New England Living TV: Historic Hingham Home Tour

Historic New England charm and coastal views attracted homeowners Ed and Beth to this Hingham home. The original home, built in 1905, was very large, and at the time the homeowners worried it wouldn’t sell, so they split it in half. Now the other half belongs to Ed and Beth’s next door neighbors.

Ed and Beth are particularly drawn to homes from the early 1900s, and this is their fourth renovation project of a house from that era. “The style we really like and the homes were built really well around this time and lend themselves to renovation,” says Ed. But the projects aren’t without their challenges.

Throughout the century, the home had been updated, and when Ed and Beth moved in, the floor plan wasn’t open enough, the kitchen was off in another section of the house, and stuck to the walls was a variety of wallpaper from different eras. Still they waited a few months before making any big changes. “We actually bought the home and camped out for a summer,” says Ed. “I always recommend that because you get to really understand how to use the home.”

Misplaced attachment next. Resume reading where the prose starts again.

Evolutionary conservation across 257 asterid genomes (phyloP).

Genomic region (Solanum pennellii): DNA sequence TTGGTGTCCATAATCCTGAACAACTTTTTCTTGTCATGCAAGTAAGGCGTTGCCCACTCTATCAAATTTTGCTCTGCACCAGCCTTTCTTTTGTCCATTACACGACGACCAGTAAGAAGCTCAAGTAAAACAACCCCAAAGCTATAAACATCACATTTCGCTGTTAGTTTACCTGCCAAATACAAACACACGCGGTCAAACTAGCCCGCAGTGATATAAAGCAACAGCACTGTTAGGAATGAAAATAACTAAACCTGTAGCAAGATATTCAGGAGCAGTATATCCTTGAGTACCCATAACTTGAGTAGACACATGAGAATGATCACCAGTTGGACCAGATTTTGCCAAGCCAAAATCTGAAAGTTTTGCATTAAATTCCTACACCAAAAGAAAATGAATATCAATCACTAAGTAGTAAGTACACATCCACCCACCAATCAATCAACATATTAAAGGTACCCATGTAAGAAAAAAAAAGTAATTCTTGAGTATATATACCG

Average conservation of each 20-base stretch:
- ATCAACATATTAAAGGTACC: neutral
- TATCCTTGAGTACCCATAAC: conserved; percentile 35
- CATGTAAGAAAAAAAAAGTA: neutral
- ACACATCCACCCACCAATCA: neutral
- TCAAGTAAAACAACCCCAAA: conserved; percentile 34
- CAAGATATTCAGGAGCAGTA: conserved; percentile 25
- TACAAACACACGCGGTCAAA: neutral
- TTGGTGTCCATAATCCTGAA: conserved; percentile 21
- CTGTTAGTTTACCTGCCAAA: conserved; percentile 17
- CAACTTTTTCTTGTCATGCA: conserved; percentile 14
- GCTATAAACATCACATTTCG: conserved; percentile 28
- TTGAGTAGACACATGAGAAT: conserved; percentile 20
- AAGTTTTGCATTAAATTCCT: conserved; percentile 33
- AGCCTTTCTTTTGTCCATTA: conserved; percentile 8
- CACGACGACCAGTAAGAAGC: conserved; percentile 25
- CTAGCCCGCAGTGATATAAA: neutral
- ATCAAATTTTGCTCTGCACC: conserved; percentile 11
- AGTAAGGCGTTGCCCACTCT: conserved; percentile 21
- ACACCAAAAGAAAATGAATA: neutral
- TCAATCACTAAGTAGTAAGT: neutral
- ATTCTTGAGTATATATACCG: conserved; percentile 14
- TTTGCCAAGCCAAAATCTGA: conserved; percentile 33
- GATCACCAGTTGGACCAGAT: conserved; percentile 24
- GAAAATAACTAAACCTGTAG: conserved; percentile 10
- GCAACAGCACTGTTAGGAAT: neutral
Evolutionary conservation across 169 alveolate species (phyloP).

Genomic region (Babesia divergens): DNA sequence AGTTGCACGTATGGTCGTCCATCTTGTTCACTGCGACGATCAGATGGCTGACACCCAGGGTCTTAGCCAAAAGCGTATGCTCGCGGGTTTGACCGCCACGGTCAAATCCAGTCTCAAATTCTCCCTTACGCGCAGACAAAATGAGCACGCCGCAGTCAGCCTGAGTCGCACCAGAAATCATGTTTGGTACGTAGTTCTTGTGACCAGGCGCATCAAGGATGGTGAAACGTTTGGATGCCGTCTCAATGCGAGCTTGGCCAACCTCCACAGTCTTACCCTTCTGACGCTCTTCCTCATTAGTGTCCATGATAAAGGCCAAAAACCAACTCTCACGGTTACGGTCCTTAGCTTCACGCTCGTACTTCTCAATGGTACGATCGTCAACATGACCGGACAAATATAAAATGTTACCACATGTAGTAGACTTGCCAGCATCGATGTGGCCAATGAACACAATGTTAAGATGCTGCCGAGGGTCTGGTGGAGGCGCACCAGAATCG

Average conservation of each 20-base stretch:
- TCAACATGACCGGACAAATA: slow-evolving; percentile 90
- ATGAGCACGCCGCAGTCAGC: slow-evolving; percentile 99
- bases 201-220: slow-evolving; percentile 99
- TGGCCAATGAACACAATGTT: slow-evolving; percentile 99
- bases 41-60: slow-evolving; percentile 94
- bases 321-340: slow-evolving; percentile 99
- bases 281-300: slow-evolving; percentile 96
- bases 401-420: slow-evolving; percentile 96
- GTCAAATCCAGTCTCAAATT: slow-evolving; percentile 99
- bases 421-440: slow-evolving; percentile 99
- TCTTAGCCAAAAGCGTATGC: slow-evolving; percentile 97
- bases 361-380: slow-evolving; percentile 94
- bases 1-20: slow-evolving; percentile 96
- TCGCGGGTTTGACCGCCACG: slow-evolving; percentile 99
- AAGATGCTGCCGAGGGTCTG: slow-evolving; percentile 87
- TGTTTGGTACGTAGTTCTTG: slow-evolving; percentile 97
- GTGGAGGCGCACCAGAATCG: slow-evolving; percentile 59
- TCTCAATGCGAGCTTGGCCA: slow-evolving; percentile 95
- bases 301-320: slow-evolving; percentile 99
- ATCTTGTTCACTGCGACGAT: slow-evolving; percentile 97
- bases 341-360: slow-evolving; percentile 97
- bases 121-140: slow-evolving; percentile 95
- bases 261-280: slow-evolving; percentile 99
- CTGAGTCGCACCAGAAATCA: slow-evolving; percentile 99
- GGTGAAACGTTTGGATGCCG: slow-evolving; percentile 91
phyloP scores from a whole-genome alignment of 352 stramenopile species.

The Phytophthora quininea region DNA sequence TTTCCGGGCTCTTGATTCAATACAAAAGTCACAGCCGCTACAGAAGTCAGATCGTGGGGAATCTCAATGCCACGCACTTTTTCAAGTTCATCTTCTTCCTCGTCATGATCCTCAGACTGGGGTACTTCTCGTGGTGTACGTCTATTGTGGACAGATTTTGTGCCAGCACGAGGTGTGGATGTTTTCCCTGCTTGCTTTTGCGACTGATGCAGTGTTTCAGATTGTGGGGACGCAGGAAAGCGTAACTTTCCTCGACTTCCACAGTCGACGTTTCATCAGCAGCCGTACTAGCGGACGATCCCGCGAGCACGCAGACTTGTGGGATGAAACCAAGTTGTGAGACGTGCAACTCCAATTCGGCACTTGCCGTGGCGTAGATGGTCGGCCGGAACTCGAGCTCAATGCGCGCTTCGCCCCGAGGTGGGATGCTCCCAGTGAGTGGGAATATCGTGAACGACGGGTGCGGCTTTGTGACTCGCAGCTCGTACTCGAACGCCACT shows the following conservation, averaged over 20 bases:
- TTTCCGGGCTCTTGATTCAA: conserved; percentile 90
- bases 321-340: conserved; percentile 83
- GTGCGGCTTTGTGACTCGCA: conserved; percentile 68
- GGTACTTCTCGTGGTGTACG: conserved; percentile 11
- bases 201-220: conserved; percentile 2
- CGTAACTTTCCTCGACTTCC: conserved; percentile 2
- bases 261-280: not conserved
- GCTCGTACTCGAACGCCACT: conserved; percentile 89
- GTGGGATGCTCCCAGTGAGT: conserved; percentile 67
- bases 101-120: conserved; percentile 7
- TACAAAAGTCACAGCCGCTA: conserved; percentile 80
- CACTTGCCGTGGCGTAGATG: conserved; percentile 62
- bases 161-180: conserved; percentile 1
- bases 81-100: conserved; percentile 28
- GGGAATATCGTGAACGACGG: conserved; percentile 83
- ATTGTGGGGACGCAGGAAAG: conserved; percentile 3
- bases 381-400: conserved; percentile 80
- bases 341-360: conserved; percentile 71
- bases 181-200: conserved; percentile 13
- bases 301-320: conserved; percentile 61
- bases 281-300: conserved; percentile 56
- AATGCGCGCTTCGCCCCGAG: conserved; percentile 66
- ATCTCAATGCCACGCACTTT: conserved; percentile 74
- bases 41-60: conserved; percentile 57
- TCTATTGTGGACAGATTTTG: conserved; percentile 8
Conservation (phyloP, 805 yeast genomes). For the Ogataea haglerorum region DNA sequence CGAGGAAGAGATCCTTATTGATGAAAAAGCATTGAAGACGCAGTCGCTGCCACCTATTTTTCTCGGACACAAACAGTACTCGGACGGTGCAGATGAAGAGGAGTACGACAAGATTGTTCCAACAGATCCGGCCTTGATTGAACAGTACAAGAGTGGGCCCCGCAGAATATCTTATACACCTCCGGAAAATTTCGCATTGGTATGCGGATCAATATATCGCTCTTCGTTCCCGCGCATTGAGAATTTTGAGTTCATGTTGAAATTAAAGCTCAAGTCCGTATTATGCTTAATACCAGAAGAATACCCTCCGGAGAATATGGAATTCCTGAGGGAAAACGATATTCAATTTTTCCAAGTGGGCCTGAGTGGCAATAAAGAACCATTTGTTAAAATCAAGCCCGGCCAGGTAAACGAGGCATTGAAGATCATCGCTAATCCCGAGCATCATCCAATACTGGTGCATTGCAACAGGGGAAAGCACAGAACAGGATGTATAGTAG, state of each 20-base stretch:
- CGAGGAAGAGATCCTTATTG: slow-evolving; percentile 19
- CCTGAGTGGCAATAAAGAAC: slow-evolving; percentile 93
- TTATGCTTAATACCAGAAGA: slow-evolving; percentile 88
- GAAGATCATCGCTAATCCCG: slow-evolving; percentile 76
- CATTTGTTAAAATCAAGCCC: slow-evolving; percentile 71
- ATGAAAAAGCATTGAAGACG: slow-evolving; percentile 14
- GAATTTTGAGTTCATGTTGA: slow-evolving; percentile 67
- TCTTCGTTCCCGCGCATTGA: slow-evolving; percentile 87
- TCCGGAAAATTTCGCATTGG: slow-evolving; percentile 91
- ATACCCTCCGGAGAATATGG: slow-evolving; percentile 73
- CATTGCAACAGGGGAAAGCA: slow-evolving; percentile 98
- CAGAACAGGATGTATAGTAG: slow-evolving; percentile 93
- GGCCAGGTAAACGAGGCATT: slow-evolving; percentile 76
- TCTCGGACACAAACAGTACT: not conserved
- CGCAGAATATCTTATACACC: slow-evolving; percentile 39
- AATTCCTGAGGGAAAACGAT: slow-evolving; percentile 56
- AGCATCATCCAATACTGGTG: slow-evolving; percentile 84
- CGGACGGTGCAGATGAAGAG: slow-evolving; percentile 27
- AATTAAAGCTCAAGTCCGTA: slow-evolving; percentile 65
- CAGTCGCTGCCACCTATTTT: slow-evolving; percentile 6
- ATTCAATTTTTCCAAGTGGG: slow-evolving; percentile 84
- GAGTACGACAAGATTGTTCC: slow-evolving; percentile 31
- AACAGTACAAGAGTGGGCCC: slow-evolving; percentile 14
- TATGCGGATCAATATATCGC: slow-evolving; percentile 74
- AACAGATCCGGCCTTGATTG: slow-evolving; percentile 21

Now the kitchen takes center stage. It’s bright and open and the windows frame coastal scenes of boats going out to sea and returning to the harbor. Islands and World’s End, local conservation area, are across the way.

Upstairs in the spacious master bedroom the couple can watch the water’s daily moods and in the master bathroom separate vanities are divided by the shower. 

Ed and Beth saved a few period details throughout. The carpenter restored and reused the railing that winds up the staircase. On the third floor, the home’s original doors still have glass doorknobs. Also, the architect suggested that a home of this size would typically open to the main street in the early twentieth century, so the homeowners moved the entrance and created a traditional foyer.

But that’s just a taste of this gorgeous house. See the full layout, learn more about renovations, and meet a local chef and artist in Episode 1 of Season 1.

Design by Architect Brian Cavanaugh | Art by Page Pearson Railsback

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